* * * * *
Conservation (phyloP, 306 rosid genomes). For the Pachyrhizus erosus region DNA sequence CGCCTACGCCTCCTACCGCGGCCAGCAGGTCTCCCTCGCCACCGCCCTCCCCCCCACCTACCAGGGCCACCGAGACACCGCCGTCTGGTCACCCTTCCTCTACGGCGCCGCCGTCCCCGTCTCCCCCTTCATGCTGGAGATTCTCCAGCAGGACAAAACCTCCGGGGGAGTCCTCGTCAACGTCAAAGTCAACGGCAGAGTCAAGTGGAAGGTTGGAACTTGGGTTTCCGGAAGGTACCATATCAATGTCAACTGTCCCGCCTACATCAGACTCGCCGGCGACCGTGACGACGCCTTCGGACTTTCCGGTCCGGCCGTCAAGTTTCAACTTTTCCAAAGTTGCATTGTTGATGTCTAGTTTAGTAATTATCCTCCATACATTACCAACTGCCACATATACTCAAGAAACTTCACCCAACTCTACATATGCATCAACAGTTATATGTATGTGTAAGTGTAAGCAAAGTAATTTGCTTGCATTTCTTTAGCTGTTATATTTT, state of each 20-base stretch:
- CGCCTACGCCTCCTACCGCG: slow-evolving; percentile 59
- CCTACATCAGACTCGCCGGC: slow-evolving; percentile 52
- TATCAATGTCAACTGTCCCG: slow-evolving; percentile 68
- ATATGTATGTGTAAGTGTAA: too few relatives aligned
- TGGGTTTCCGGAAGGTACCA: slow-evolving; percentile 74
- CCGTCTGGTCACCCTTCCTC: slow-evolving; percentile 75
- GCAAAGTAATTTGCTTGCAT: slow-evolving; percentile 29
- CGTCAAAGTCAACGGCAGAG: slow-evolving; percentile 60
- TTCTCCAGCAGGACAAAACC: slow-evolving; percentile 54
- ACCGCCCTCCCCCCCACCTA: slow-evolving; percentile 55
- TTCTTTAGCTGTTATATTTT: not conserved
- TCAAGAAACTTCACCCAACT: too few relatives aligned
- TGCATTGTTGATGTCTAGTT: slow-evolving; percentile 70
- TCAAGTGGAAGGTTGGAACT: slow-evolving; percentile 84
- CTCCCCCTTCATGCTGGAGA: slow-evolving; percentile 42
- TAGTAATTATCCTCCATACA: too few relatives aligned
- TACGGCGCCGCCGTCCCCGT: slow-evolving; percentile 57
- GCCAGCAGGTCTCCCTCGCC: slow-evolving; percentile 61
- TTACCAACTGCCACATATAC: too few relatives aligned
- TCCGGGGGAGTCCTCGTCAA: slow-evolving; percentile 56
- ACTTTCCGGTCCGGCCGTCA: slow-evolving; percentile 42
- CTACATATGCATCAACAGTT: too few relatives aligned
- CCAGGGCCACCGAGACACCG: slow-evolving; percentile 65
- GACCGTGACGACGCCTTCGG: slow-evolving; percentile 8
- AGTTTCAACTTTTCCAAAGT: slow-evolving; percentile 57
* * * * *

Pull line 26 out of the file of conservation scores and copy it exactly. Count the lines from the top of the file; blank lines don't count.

- AGTTTCAACTTTTCCAAAGT: slow-evolving; percentile 57